In their effort to ‘wipe out’ Osama bin Laden, the Americans buried him at sea and Pakistani authorities razed his compound – but neither succeeded in erasing him from popular imagination.
The slain al Qaeda chief, on the contrary, is evolving from fact to myth in Pakistani narrative and his compound in Abbottabad’s Bilal Town, known locally as the Waziristan Haveli, appears to have gained spiritual ascendance.
Gushing water, visitors
“There is some spirituality about this place since water keeps gushing forth without the use of an electric motor,” said Omar Khan, a resident of Abbottabad.
While the source may be a water line fractured during the razing of the compound, it hasn’t stopped some from according it the status of a ‘miracle.’
It’s a miracle that water gushes forth like a spring because those killed at this place were innocent people, Khan says.
While he does not necessarily believe that those killed in the raid were bin Laden, his couriers and son, he says those killed were “some innocent Muslims” nonetheless.
And for all their efforts to prevent the site from becoming a shrine, people throng to the razed compound to offer fateha – prayers for the deceased.
“Why should I not offer fateha for the departed souls of those killed at this place,” said Shahbaz Khan, another resident of a neighboring village of Abbottabad.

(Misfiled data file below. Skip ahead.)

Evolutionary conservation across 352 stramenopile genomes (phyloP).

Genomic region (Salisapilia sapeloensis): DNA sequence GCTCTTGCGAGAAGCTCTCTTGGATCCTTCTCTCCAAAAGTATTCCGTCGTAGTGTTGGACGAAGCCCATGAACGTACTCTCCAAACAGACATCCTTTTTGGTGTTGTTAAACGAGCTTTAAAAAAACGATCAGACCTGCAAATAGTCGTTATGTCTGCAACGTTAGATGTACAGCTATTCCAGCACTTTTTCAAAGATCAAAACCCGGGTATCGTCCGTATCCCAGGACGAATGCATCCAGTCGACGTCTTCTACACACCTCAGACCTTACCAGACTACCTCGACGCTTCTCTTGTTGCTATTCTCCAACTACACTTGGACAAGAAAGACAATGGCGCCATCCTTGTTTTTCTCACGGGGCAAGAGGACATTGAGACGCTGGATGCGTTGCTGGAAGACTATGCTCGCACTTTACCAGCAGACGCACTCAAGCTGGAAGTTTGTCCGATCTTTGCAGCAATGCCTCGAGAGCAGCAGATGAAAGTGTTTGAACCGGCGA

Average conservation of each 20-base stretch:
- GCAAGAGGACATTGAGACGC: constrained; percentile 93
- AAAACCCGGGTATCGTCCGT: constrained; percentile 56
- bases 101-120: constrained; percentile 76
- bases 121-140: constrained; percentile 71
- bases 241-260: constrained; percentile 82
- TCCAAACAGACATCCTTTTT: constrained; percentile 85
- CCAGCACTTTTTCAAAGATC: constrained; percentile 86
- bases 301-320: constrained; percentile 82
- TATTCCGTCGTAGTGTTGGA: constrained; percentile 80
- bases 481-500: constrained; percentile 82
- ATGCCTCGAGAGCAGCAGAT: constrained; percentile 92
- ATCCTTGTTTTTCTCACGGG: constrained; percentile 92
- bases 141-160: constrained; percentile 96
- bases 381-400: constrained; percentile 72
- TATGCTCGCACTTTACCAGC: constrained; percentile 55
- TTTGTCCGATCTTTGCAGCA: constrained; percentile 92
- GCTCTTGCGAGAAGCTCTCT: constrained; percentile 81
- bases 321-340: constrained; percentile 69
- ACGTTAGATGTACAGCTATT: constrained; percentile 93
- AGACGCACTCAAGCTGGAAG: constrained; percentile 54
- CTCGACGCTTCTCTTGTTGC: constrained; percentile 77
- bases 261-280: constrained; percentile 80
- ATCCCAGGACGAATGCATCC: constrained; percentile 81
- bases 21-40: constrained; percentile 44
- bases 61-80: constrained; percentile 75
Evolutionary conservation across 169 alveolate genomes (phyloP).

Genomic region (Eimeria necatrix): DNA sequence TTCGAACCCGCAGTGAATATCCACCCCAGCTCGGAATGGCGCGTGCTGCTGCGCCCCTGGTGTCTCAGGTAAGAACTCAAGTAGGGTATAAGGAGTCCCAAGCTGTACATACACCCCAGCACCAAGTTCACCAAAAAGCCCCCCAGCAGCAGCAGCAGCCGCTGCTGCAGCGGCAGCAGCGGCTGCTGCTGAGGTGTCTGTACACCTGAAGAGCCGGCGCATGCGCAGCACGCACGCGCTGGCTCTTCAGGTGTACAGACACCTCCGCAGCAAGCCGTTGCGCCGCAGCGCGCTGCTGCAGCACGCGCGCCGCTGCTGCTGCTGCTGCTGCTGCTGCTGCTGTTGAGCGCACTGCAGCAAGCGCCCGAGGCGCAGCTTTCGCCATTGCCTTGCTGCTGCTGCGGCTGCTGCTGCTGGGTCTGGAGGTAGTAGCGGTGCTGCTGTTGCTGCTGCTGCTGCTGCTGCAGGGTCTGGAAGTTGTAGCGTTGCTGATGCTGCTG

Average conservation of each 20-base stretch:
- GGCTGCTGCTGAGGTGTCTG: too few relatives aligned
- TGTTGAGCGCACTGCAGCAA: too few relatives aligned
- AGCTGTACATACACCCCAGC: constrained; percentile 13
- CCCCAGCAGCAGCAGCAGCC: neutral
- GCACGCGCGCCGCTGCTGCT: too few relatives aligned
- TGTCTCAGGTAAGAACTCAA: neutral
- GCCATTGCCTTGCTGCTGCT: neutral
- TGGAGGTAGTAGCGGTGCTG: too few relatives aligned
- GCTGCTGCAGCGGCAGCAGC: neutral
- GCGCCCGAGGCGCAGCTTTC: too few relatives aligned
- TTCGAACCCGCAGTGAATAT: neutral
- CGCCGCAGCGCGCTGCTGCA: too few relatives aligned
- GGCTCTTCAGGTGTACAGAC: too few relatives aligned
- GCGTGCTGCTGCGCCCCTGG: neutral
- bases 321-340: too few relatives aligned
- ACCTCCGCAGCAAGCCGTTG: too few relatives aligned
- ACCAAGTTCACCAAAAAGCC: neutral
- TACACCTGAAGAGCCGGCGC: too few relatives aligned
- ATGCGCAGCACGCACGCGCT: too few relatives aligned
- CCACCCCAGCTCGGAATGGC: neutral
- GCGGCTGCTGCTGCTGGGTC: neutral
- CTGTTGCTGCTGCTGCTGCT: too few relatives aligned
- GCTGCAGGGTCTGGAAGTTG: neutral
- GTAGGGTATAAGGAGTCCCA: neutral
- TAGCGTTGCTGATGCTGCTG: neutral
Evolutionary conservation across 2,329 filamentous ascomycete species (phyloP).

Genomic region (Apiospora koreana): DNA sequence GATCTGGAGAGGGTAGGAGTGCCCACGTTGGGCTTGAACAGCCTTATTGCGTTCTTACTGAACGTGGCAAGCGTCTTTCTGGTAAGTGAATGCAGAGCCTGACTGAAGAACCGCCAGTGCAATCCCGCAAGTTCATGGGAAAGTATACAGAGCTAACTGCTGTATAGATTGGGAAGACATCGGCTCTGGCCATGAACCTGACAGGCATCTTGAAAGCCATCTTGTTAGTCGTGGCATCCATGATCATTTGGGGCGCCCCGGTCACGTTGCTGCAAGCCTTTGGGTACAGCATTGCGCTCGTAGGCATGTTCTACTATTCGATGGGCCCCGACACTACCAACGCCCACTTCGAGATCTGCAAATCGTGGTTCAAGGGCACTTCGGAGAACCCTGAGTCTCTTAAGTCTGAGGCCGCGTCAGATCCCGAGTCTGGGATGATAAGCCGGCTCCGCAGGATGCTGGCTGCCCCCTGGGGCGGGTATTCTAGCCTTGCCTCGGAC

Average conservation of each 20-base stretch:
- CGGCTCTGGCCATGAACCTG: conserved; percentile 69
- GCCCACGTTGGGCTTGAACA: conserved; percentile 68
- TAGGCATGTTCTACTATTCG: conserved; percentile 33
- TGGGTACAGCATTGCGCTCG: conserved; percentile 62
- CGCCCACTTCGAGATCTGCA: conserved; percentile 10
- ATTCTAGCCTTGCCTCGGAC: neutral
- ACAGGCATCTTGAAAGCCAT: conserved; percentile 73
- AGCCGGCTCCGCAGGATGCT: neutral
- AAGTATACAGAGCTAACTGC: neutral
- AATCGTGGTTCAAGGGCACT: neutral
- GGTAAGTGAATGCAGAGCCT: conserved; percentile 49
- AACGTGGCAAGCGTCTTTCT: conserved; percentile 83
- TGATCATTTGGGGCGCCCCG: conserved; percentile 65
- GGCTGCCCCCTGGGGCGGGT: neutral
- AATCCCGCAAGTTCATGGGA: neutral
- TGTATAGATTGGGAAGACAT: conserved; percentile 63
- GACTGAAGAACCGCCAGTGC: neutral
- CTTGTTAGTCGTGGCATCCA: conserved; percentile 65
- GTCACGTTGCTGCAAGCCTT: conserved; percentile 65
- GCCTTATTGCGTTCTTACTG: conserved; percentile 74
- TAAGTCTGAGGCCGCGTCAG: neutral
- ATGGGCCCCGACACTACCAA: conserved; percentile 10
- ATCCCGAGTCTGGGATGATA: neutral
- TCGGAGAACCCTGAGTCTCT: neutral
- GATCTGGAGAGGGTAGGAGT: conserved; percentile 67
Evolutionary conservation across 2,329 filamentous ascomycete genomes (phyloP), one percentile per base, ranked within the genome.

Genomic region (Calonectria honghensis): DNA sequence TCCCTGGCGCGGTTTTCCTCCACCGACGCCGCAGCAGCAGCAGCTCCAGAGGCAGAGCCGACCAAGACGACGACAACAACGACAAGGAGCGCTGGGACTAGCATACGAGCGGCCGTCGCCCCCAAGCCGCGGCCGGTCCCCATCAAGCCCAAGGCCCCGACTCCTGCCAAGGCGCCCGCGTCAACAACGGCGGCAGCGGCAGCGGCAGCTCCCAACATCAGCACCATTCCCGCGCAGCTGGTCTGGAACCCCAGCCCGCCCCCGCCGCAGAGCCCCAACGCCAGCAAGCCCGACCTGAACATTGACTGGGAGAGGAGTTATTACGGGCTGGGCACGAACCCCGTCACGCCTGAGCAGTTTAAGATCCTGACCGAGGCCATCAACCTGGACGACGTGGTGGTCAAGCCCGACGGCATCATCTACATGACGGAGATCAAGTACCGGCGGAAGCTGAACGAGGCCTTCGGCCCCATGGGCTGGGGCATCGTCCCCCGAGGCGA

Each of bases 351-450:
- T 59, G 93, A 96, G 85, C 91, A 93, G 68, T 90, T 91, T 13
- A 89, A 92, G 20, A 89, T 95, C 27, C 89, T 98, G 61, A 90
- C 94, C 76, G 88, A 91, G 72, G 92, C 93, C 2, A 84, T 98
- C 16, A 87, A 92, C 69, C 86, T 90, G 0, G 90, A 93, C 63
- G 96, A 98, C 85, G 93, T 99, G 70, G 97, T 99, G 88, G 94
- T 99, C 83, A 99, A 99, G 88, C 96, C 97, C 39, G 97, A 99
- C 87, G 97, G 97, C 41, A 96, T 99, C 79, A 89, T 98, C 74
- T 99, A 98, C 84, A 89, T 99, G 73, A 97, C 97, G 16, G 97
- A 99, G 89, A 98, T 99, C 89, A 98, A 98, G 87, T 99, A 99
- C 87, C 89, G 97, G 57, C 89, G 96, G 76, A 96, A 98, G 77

He said he was religiously bound to offer prayers for eternal peace of all Muslims.
Young children are also seen fetching water for their homes from the site. The razing of the compound has also offered a breather to local authorities.
While the compound stood, local authorities were under stress because they were asked not to allow anybody even around the boundary wall, said a police inspector.
Now, it’s no longer a no-go area. Guesthouses and hotels in town are filled to the brim with Pakistani and foreign journalists on the eve of bin Laden’s anniversary.
“Yes, we have 100% occupancy today,” said the manager of a local guesthouse.
Haripur avoids limelight
Meanwhile, neighbouring Haripur is attempting to avoid being attached to the slain al Qaeda leader.
“Recent media reports that bin Laden lived in Naseem Town are devoid of truth,” said Qazi Aneesur Rehman, a lawyer and a relative of the owner of a house that some foreign media discovered as bin Laden’s hideout in Haripur.
The reports, based on leaked investigations, suggest that bin Laden’s youngest wife, Amal Ahmed Abdel-Fatah al-Sada, disclosed that before moving to Abbottabad in 2005, the family stayed at a house in Naseem Town, Haripur.
The house was taken on rent by bin Laden’s couriers, Abrar and Ibrahim, she had said.
Rehman denied that the bodies of the two couriers, killed with bin Laden on the May 2 raid, had any resemblance with those who occupied the house in Haripur for 11 months.
The house was rented out to a Pashto-speaking, well-built man in his fifties who introduced himself as Salim Khan, a resident of Charsadda, Rehman said.
The property dealer, who brought him the tenant, said it was a small family comprising two men – Salim and Javed – their wives and Javed’s five-month-old daughter.
The family hardly socialised with the neighbours and rarely stepped out to the markets, he added.
Rehman threatened to sue media organisations, saying the accusation has brought their property notoriety, a string of investigators, and stress.
Published in The Express Tribune, May 2nd, 2012.